By Mason W. Canales
Killeen Daily Herald
The energy of numerous musicians reverberated around the Plaza Hotel Ballroom as did their beats, strums, tones and voices Thursday night.
They circled each other blaring various instruments - drums, saxophones, guitars, keyboards and more - as the they took turns soloing or improvising tunes with one another.
"After getting into this, it has been beautiful to see people getting together and communicating through music," said Ron Foster, a father and grandfather of two musicians who frequent the weekly Shed at the Plaza Hotel.
Since March, Kingdom Come Community Church has hosted a Shed.
Harker Heights Event Center housed the Shed for the first couple of jam sessions, but it found itself a new home at the Plaza Hotel, and since then between 30 and 55 musicians have participated in the Shed weekly.
Sheds are musical jam sessions common in larger cities, said the Rev. Dante Snooks, pastor of Kingdom Come Community Church.
Sheds bring all sorts of musicians together to practice, learn and play.
They started taking place in churches after hours and would sometimes last all night to give musicians a chance to play with others after their normal gigs, Snooks said.
Normally, they are a once-a-month practice, but here they are being held more regularly.
"The reason I wanted to do it every week is because I want to bring some consistency into our community," Snooks said.
"It is just something that would bring musicians together to an equal level. We have kids in there from 8 and 9 to 40-year-olds."
Snooks grew up in the church with a pastor for a grandfather, he said. At the age of 15 he began some work in ministry and also became a choir director.
Music has proven itself to help deliver the message of God, Snooks said. It helps people bond, and it lets them express themselves.
Those are some of the reasons why the Shed is important to him.
"I personally believe that music is the pathway back to God," he said. "I use it as a tool to invoke his presence and his livelihood in people's lives."
The Shed helps to do that by bringing children and adults together as role-models for each other and providing a safe positive outlet for them.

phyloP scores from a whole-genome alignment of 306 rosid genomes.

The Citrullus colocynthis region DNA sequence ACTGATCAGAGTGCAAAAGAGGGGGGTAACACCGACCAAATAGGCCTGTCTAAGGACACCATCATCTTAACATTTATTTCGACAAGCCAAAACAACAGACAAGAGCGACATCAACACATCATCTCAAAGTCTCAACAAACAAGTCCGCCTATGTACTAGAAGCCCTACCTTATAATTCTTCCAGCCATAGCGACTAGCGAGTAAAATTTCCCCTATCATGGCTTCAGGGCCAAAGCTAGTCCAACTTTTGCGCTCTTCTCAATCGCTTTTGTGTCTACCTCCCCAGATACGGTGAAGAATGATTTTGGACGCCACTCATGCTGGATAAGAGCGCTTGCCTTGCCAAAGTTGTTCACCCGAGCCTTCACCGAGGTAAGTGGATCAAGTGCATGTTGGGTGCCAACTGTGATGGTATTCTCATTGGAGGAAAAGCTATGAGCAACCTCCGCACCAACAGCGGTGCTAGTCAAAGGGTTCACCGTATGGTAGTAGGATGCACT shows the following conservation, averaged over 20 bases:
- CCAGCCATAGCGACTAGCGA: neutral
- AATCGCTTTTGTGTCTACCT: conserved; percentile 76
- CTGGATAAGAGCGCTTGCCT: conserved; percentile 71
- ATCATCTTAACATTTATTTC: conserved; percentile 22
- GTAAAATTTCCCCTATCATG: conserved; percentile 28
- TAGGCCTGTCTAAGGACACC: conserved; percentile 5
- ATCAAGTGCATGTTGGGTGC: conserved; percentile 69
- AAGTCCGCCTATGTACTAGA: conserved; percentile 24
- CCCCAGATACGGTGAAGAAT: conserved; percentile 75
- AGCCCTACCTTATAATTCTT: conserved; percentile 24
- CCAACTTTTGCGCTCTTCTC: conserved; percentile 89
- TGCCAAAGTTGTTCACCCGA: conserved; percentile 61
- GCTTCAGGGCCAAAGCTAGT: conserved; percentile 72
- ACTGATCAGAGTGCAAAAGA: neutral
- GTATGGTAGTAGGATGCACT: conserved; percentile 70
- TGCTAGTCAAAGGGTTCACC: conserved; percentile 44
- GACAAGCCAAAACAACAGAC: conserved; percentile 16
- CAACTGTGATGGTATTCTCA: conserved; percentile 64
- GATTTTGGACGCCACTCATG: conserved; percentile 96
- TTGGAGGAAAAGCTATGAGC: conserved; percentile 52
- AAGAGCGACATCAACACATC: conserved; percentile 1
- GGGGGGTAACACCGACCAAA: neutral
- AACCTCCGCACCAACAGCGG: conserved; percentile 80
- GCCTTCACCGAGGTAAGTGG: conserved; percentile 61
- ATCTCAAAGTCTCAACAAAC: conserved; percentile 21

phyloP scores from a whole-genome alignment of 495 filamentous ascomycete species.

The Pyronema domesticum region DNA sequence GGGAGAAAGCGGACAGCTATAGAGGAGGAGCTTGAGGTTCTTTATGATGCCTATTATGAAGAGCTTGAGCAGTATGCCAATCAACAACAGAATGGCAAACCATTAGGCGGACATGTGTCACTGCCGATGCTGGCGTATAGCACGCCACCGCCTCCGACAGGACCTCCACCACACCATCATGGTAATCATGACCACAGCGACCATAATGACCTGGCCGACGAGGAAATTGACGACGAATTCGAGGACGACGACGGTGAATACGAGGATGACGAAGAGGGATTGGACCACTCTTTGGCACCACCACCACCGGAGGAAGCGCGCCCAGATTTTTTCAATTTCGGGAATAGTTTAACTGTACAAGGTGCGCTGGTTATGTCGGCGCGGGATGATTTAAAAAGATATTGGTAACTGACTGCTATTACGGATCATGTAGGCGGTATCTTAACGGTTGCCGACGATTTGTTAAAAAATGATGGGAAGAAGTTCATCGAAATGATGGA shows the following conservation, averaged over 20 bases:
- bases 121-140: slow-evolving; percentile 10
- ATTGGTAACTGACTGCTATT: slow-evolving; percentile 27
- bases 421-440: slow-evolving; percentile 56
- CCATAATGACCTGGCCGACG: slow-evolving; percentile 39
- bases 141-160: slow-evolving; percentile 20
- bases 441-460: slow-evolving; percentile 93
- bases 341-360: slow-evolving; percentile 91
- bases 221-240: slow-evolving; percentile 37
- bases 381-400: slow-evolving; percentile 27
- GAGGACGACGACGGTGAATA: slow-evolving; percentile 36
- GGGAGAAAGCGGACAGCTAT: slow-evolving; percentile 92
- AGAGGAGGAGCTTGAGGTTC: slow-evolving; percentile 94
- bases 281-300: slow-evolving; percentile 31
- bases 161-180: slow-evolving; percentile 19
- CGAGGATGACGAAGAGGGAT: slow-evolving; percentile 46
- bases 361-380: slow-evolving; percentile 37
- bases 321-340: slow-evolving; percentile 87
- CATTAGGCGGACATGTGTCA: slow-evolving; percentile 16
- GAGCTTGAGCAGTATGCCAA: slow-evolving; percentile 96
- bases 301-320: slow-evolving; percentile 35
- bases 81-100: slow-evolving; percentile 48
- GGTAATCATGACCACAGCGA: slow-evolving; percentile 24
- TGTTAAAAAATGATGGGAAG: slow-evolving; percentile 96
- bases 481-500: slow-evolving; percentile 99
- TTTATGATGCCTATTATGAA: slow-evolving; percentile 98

"For this to happen this consistent is a blessing," Kingdom Come Community Church's pianist, Joel Salabarria, said.
"This is definitely that place; it is a sanctuary for musicians."
Salabarria has been around music since an early age, he said. Eight and half years ago he picked up the saxophone, and he has played the piano for three years.
He started attending the Shed to help grow musicians, he said.
"When I was young I didn't have someone helping me out like this," Salabarria said. "To see one cat pour into another cat that hasn't been playing as long is amazing. It is really like a big family of musicians. We learn from each other. We grow from each other."
The Shed isn't just for the Kingdom Come Community Church congregation, Snooks said.
Anyone at any talent level who enjoys any genre can come to the Shed. Members from several churches participate, including Greater Vision Community Church, Lifeway Fellowship Church, Grace Christian Church, Unity Baptist Church and more, Salabarria said.
The joy of the Shed is that it welcomes all. "Our goal is to unite musicians from all over the place," Salabarria said.
For people like John Mitchell, a Fort Hood soldier, the Shed is offering him a place to practice outside of church, he said.
Mitchell is the Transforming Life Church drummer. "I have been playing since I was 12 years old, and I am 31 now so it has been awhile," Mitchell said. "I bring my set out here to get out and play. I have been blessed enough to be able to practice."
Thursday was Mitchell's second time at the Shed, but he plans to continue attending until he deploys in July.
For some other musicians, the Shed is about participating with some of the talent and supporting the good cause.
"They are just here to have some fun," said Mitch Connell, Lifeway Fellowship pianist.
"There are good kids in there. I like playing with Steyon Hanes (another key player who participates at the Shed). He is one the best drummers in the area."
Connell's first time to attend the Shed was Thursday, but after only 45 minutes of play, he knew he would be back when his schedule would allow it.
"It is a big ol' jam session, and musicians love to jam," he said.
While Snooks admitted the Shed serves as an outreach for Kingdom Come, he said that is not his goal.
His goal, along with those that support the cause like Foster and Greg Moore, who provides the sound equipment, is to be a community outreach and better the community.
Regular members of the Shed have been booked to provide not just gospel shows but other genres of music at the Fort Hood Fourth of July Celebration, Snooks said. A few members also will perform in Houston for the city's Juneteenth celebration, Foster said.
"This is just a beginning," Snooks said. "This is truly something that is going to be a great positive influence in our city. We are all working together for the same goal to bring something to the table to do what we can to better the community."
Going to the Shed
What: The Shed, a musical jam session
When: 7 to 9 p.m. Thursdays
Where: Plaza Hotel ballroom, 1721 E. Central Texas Expressway, Killeen